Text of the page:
Brent Council accused of snubbing Eastern European residents

New report says Eastern European’s being exploited through lack of support from council

A GROUP of mothers have backed a human rights report calling for more support for Eastern European migrants settling in Brent.

The study by Brent Alliance for Human Rights and Equality uncovered stories of exploitation, discrimination and homelessness often caused by language barriers and criticised the removal of free English languages.

New arrivals rely on fellow speakers or the internet for what is often poor advice on accessing public services and getting work.

The outcome can mean they are paid low wages, pay for services that should be free and miss out on benefits.


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To help tackle the problem, Heather Thomas, pastor at All Saints Church, in Waltham Drive, Queensbury, is training former migrants at her Empowering Families parent and toddler group to give good advice and support but said it was something the council should be doing.

One of those is Cristina Popa, 32, of St Pauls Avenue, Kingsbury, who arrived from Romania seven years ago and had to overcome difficulties herself.

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She said: “I was afraid and really upset when I first came because I spoke little English. I was angry because I had to clean toilets but with time I got to know the system and now I pass it on.”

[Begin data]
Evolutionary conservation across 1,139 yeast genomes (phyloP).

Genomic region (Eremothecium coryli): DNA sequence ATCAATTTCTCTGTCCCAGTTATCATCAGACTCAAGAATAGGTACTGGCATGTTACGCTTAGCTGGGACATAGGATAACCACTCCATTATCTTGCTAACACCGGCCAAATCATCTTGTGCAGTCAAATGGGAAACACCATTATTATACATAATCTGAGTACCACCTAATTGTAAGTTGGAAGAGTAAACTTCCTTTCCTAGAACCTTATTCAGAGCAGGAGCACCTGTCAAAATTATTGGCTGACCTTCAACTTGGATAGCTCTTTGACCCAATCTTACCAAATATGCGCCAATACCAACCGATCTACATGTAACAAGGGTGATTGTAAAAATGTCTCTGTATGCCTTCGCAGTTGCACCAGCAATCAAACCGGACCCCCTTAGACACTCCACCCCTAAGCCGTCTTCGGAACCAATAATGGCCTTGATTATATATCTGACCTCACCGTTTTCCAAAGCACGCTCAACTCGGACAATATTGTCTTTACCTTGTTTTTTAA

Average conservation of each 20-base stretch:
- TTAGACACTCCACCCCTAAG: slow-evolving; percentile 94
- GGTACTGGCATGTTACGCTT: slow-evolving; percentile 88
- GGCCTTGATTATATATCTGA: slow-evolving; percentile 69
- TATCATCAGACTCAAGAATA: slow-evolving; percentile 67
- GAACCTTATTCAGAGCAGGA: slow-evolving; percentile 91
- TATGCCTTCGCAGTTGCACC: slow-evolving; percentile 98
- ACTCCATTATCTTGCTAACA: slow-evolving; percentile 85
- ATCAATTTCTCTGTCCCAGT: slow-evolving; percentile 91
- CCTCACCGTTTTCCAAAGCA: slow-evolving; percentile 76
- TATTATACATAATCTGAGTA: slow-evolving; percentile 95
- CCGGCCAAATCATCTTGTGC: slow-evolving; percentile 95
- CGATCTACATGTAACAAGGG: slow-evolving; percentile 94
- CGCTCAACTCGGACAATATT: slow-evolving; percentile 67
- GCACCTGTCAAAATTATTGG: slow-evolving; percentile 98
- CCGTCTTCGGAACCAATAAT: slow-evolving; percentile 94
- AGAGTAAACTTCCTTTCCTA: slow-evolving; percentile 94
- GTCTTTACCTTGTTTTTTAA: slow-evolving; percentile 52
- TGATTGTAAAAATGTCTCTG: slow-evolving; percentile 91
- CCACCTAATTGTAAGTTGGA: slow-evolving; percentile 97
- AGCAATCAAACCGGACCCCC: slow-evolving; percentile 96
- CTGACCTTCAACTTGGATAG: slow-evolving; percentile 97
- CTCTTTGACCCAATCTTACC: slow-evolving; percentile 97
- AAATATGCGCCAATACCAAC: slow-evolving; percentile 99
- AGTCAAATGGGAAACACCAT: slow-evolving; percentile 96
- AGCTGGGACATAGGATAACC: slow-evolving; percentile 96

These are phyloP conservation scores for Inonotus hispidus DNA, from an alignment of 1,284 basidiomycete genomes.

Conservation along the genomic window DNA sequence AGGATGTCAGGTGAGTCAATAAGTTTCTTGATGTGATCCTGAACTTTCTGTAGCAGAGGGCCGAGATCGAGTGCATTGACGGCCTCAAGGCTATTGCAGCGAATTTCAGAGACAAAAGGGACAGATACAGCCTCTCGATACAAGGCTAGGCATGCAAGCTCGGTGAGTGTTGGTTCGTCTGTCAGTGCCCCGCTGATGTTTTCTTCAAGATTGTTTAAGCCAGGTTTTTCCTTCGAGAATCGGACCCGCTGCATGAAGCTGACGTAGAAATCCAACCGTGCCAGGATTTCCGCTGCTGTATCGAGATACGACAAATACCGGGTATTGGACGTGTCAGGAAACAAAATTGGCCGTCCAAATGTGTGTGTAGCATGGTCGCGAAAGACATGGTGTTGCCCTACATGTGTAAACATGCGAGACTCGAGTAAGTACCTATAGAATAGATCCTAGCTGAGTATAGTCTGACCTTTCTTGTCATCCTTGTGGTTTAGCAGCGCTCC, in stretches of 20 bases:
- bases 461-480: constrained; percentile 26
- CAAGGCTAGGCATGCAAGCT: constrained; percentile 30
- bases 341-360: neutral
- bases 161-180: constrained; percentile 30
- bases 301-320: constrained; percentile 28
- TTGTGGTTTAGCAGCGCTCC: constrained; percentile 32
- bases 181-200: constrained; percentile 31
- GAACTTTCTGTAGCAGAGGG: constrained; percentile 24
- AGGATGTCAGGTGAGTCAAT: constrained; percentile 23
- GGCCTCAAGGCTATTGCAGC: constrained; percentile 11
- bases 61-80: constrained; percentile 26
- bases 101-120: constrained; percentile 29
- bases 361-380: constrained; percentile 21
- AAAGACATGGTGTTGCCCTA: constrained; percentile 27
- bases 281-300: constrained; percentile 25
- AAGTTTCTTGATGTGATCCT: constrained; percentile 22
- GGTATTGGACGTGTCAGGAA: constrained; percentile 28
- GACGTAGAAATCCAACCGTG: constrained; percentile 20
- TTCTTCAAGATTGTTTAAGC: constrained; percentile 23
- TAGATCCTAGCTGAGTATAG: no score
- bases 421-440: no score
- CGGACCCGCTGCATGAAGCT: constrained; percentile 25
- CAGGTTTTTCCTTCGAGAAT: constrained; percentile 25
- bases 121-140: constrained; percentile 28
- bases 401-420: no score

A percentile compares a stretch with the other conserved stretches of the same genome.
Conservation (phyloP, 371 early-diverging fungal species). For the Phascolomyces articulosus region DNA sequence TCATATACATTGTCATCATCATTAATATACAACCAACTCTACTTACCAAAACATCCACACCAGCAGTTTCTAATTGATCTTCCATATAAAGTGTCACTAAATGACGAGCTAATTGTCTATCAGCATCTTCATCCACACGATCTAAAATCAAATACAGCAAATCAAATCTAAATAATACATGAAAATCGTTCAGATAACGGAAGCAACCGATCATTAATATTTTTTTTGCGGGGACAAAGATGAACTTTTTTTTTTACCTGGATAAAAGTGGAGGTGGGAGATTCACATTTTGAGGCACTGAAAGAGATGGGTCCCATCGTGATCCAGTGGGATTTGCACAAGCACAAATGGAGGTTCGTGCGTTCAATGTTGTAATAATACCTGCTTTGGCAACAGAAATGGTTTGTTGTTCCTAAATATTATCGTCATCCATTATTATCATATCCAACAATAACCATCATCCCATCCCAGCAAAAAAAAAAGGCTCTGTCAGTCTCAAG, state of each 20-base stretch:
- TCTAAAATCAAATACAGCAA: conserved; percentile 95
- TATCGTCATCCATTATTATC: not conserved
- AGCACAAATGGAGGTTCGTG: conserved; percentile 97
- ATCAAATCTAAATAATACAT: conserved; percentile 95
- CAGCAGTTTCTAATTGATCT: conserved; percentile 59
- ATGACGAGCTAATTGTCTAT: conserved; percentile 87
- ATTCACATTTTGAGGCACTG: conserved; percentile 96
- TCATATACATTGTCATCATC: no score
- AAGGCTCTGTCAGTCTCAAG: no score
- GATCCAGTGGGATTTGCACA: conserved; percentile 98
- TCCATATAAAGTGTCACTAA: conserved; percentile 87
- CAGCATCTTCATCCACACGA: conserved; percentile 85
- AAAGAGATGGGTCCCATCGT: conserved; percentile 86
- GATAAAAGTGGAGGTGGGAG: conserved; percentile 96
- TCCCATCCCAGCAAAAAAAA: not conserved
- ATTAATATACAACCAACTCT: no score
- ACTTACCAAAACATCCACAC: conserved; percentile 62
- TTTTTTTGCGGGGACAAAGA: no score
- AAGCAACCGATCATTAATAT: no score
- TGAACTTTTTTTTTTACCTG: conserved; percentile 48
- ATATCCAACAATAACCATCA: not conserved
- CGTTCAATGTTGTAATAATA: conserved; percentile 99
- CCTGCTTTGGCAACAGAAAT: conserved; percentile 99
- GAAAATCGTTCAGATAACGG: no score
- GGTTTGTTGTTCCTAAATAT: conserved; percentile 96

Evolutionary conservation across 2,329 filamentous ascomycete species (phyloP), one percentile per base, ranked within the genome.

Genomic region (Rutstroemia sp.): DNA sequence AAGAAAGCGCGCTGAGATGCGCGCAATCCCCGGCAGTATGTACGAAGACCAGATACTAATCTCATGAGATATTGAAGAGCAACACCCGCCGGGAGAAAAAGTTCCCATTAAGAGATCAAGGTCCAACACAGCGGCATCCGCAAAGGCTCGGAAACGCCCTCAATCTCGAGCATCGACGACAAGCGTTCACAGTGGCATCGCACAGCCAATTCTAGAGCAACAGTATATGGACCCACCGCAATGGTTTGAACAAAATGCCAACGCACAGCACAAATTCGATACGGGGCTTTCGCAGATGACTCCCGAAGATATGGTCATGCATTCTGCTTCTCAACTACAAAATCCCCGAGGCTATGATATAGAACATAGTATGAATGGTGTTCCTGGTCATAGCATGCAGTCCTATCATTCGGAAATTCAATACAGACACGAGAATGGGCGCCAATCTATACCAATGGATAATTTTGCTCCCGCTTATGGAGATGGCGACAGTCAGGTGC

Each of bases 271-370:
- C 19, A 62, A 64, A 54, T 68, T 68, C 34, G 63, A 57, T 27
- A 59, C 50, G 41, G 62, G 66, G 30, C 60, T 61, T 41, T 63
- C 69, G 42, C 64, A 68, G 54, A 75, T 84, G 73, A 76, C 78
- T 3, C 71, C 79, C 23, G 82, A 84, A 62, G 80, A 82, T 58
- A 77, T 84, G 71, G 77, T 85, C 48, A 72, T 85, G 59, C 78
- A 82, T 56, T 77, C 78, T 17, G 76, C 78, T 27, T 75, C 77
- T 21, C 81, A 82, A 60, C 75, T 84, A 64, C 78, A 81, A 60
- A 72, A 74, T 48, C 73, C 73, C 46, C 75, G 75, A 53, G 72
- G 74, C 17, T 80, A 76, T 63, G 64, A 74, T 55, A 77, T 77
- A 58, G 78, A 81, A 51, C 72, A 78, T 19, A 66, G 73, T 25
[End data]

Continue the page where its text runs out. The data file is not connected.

Luminita Pisaltu, 42, of Everton Drive, Queensbury, recently arrived from Romania and benefits from Cristina’s guidance.

Mrs Popa said on behalf of Luminita: “Her husband came for work and she followed. She has a four-year-old child so I helped her to find a GP and hospital and get the kid in to school.

“The problem is when we go to the council for help getting a service and they don’t understand you, straight away they say no.”

Phil Sealy MBE, chair of BAHRE, said: “For a borough such as Brent which has a very multi cultural population it is important we are responsive to the new community that comes in and address their needs. I think the borough has been very slow, they haven’t learnt the lessons from before.”

A Brent Council spokesman said: “For six years Brent Council has been running a highly successful Language2Work project. This innovative project focused on supporting Brent residents with low levels of spoken English into work.

“Around 20 per cent were from White ethnic groups, including Eastern European people. Over 40 per cent of participants secured a job. The project is ending on 31 March as a result of government cuts.”

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